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Journal of the Optical Society of America A

Journal of the Optical Society of America A

| OPTICS, IMAGE SCIENCE, AND VISION

  • Vol. 21, Iss. 6 — Jun. 1, 2004
  • pp: 901–912

Albertian errors in head-mounted displays: I. Choice of eye-point location for a near- or far-field task visualization

Jannick Rolland, Yonggang Ha, and Cali Fidopiastis  »View Author Affiliations


JOSA A, Vol. 21, Issue 6, pp. 901-912 (2004)
http://dx.doi.org/10.1364/JOSAA.21.000901


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Abstract

A theoretical investigation of rendered depth and angular errors, or Albertian errors, linked to natural eye movements in binocular head-mounted displays (HMDs) is presented for three possible eye-point locations: the center of the entrance pupil, the nodal point, and the center of rotation of the eye. A numerical quantification was conducted for both the pupil and the center of rotation of the eye under the assumption that the user will operate solely in either the near field under an associated instrumentation setting or the far field under a different setting. Under these conditions, the eyes are taken to gaze in the plane of the stereoscopic images. Across conditions, results show that the center of the entrance pupil minimizes rendered angular errors, while the center of rotation minimizes rendered position errors. Significantly, this investigation quantifies that under proper setting of the HMD and correct choice of the eye points, rendered depth and angular errors can be brought to be either negligible or within specification of even the most stringent applications in performance of tasks in either the near field or the far field.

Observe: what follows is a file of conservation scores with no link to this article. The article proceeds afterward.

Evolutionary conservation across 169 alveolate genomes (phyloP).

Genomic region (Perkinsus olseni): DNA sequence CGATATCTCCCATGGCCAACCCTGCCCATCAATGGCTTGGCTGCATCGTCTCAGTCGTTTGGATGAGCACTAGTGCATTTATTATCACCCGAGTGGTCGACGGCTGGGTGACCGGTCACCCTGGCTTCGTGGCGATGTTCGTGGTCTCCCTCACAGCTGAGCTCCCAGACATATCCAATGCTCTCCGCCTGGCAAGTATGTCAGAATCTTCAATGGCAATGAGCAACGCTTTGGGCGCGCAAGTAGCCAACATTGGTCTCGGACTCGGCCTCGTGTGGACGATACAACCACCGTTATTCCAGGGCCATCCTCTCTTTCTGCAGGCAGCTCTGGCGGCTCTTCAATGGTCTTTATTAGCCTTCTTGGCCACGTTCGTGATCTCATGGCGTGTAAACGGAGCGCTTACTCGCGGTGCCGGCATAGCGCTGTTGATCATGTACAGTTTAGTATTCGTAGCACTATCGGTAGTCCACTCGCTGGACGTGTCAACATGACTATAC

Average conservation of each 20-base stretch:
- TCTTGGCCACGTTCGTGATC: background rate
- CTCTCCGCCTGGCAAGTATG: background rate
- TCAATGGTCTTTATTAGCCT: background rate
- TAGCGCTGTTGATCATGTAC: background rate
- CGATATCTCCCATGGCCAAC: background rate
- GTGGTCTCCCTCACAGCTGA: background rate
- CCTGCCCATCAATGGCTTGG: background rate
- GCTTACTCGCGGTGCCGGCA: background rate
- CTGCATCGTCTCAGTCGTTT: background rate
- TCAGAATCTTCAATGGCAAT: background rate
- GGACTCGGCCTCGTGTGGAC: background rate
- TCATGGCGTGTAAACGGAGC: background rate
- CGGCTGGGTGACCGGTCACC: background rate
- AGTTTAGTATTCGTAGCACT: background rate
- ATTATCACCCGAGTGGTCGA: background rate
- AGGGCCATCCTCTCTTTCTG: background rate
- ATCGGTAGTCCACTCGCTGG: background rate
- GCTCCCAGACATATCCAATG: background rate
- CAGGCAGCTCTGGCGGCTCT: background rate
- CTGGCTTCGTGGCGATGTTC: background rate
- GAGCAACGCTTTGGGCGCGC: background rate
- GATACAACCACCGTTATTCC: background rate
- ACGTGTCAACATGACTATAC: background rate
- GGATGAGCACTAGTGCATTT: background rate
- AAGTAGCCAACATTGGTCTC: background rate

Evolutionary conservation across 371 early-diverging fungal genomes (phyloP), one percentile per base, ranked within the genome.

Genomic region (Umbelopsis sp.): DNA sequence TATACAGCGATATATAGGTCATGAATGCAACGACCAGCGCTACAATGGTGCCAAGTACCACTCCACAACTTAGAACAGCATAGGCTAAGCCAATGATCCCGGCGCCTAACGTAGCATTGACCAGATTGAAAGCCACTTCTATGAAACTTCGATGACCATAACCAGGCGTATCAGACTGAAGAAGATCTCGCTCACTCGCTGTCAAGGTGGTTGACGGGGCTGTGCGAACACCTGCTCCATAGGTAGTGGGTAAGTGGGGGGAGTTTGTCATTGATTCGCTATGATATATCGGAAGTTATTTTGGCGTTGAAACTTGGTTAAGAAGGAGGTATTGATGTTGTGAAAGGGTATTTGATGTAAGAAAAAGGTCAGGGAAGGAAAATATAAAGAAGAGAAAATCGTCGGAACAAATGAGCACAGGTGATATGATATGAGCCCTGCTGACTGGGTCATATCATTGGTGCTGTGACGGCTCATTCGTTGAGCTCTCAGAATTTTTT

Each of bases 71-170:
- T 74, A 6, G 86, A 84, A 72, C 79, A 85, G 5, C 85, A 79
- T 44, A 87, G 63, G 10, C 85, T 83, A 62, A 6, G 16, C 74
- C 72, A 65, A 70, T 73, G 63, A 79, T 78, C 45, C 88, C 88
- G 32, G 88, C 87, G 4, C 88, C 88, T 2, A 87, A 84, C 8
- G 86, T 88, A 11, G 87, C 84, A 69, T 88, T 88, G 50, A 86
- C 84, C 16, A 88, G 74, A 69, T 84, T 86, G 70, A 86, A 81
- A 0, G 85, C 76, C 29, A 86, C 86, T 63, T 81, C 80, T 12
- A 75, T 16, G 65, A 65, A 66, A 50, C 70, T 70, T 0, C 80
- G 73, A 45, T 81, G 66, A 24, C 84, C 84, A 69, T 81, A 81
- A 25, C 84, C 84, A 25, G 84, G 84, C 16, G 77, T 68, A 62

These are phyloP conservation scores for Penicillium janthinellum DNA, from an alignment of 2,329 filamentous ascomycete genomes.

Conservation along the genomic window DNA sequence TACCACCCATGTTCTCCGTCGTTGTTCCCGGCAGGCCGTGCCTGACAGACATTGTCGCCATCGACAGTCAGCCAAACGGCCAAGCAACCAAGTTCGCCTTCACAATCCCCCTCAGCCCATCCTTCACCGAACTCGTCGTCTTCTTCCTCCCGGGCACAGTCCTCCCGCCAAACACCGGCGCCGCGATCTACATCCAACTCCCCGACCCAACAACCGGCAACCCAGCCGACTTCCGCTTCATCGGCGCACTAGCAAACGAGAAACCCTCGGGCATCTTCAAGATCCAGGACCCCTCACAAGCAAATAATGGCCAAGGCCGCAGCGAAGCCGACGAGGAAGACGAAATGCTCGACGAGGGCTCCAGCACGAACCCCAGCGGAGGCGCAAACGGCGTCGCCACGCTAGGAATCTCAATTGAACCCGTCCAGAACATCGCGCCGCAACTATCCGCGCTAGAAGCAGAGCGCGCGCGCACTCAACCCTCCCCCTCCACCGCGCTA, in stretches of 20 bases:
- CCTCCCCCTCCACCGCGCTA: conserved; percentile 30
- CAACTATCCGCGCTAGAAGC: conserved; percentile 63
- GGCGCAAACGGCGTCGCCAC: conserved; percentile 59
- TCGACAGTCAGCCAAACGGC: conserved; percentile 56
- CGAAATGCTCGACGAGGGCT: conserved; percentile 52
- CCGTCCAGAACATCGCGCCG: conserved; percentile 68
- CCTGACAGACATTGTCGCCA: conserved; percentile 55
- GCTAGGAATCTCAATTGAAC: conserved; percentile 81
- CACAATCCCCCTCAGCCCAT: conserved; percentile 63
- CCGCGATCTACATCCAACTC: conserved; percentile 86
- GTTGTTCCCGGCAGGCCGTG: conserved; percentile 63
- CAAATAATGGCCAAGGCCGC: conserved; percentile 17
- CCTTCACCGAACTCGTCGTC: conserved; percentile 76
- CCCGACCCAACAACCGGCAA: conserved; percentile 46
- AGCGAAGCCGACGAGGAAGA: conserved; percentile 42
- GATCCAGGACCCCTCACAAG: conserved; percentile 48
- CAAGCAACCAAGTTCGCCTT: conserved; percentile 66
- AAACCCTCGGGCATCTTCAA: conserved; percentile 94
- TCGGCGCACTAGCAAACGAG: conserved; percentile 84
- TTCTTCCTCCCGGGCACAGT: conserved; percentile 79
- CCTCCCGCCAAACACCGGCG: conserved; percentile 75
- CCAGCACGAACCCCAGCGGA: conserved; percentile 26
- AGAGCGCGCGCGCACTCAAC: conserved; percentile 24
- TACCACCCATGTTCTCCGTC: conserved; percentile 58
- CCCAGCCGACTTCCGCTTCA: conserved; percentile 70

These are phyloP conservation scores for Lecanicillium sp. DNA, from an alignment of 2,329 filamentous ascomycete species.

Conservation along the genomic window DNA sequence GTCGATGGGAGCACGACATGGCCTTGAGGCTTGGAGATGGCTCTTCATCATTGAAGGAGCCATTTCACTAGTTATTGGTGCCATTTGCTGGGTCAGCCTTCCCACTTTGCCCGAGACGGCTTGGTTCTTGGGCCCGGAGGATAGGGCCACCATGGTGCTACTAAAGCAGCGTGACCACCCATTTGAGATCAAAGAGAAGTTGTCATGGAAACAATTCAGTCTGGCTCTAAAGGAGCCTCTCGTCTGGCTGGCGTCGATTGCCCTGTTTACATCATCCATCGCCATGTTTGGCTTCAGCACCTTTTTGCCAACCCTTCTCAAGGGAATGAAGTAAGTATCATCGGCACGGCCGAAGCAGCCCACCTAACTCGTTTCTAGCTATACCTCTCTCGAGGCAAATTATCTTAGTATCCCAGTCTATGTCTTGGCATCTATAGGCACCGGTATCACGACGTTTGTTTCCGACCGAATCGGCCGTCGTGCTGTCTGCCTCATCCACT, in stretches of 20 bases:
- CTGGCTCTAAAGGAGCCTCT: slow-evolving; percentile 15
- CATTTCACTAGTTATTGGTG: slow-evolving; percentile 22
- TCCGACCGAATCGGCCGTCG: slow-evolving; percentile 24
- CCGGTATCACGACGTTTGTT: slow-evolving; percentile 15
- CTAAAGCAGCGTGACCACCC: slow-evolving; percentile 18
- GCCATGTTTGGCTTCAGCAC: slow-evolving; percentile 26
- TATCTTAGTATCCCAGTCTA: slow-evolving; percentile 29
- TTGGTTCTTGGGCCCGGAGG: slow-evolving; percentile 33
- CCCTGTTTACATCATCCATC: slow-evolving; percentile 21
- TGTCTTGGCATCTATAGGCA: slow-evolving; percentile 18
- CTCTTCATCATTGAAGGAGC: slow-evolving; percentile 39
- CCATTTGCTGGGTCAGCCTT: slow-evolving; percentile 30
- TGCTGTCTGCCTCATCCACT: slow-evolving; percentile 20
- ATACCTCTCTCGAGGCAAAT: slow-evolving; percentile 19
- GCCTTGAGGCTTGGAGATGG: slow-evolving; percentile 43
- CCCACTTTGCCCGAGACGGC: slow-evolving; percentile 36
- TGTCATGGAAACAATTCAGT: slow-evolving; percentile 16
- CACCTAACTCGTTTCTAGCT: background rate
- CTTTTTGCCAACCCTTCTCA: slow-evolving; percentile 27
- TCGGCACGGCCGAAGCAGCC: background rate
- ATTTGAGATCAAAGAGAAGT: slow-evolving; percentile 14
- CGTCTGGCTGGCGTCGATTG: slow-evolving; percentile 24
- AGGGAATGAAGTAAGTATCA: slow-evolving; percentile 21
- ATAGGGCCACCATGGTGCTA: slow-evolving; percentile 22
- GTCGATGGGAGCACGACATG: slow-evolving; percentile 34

© 2004 Optical Society of America

OCIS Codes
(330.1400) Vision, color, and visual optics : Vision - binocular and stereopsis

History
Original Manuscript: December 4, 2003
Revised Manuscript: February 4, 2004
Manuscript Accepted: February 4, 2004
Published: June 1, 2004

Citation
Jannick Rolland, Yonggang Ha, and Cali Fidopiastis, "Albertian errors in head-mounted displays: I. Choice of eye-point location for a near- or far-field task visualization," J. Opt. Soc. Am. A 21, 901-912 (2004)
http://www.opticsinfobase.org/josaa/abstract.cfm?URI=josaa-21-6-901


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